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Green Bay Packers defensive line could depend on DE Mike Neal

Jul. 26, 2011
 
Green Bay Packers position analysis: Defensive Lin...
Green Bay Packers position analysis: Defensive Lin...: Mike Vandermause and Pete Dougherty discuss the Green Bay Packers defensive line. How does Mike Neal fit into the picture?
Green Bay Packers defensive end Mike Neal (96) during training camp practice at Ray Nitschke Field in Ashwaubenon on Friday, Aug. 6, 2010. / File/Press-Gazette

Position analysis series

Pete Dougherty breaks down the Packers by position heading into training camp:

Running backs
Receivers/tight ends
Quarterbacks
Offensive linemen
Today: Defensive linemen
Linebackers
Defensive backs
Special teams

The roster

Player Pos. Ht. Wt. Yr.
Howard Green DE/NT 6-2 340 7
Lawrence Guy DE 6-4 304 R
Justin Harrell DE 6-4 315 5
Cullen Jenkins* DE 6-2 305 8
Elisha Joseph DE/NT 6-2 290 R
Mike Neal DE 6-3 294 2
Ryan Pickett DE/NT 6-2 340 11
Jay Ross DE/NT 6-3 302 1
C.J. Wilson DE 6-3 290 2
Jarius Wynn DE 6-3 285 3
Curtis Young DE/LB 6-1 270 1
*Unrestricted free agent

More

Cullen Jenkins had seven sacks in 11 regular-season games last season and along with B.J. Raji provided the Packers an inside pass rush as good as any in the NFL.

He’s also 30 years old and missed 15 games the last three seasons combined because of pectoral (2008) and calf (2010) injuries.

General Manager Ted Thompson’s decision not to extend Jenkins’ contract last season virtually ensures the eighth-year pro will leave the Packers in free agency this week. Letting him go is the hard decision NFL teams have to make, and Jenkins will be coveted on the open market. But in Thompson’s estimation, the high cost in guaranteed money wasn’t worth the risk for a player who’s passed the 30-year-old mark and has an injury history.

If it’s a fact of life that NFL teams sometimes have to lose good players, the Packers’ ability to replace this important piece to their Super Bowl run depends on a player with an equally concerning injury history but with youth on his side: Mike Neal.

Neal, a second-round pick in 2010, showed noteworthy ability (five tackles, a sack and a forced fumble) in the two games he played last season. But he also had two significant injuries: an abdominal strain that sidelined him for the first three regular-season games, and a tear in his left shoulder in Week 5 that required surgery and ended his season.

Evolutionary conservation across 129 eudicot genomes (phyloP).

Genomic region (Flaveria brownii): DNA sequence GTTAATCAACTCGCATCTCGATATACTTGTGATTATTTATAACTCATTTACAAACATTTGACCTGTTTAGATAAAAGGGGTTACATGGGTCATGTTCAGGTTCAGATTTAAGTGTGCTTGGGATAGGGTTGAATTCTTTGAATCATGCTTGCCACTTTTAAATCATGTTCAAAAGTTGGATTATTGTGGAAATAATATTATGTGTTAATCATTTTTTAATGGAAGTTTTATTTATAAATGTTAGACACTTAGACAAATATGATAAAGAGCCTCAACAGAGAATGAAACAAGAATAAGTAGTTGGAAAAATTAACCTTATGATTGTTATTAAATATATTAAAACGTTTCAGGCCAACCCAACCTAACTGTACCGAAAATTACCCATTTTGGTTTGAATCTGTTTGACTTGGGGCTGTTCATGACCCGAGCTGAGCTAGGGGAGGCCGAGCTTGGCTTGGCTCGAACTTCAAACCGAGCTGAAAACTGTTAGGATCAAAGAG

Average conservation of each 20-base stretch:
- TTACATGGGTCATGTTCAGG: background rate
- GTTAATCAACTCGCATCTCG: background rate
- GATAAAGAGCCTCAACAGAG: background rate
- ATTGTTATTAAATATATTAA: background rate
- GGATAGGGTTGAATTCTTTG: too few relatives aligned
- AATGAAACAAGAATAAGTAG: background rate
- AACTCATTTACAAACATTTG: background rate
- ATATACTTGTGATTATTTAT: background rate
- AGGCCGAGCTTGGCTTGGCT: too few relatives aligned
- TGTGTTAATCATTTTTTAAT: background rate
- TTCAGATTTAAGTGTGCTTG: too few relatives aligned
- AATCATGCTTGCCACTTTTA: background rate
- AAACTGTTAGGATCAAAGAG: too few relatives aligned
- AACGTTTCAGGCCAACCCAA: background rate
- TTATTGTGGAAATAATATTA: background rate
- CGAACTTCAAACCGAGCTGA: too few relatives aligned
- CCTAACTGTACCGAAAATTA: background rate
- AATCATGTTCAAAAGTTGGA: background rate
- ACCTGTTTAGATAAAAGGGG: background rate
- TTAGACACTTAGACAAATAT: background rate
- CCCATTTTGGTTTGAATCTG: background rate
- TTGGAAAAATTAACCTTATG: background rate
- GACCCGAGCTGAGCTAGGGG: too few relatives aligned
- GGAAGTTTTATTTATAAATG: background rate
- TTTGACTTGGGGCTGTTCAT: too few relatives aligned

That’s on top of a college career in which he had three postseason surgeries: to repair a torn labrum in his left shoulder in 2007, the same injury he sustained last year; on a turf toe injury in ’06 that cost him five games; and for a knee injury his redshirt freshman season in ’05.

No one has questioned Neal’s toughness — in college he postponed shoulder surgery until playing through the final three games. But the injuries kept him off the field enough early in his career that Purdue coach Joe Tiller called him a “tease” in the spring of ’08, before Neal got through his junior and senior seasons in good health.

The Packers showed how much they liked Neal when they selected him in the second round of last year’s draft, and based on his limited play in ’10, if he’s healthy through the season, the Packers might not miss Jenkins much. But if injuries keep Neal off the field, the Packers’ pass rush will suffer.

Neal may or may not be a starter — defensive coordinator Dom Capers took a liking to the jumbo group of Raji, Ryan Pickett and Howard Green, all 335 pounds or more, as a run-stopping wall on early downs. But Neal can provide an inside pass rush alongside Raji that nobody else on the roster can. The Packers ranked No. 5 in passing defense last season, and their pass rush (ranked No. 3 in sacks percentage) was a big part of that.

Another key figure in the Packers’ rush last year was Raji, the third-year pro who is one of the rising young defensive linemen in the league. The No. 9 pick overall in the 2009 draft developed into one of the NFL’s best nose tackles and inside rushers as last season wore on — counting Jenkins (seven sacks) as an inside rusher, the Packers had two of the top six sackers at defensive tackle in the league. Raji’s 6˝ sacks ranked sixth at the position, and in an indication of his improving play as the season went on, four of those came in the final five weeks of the regular season.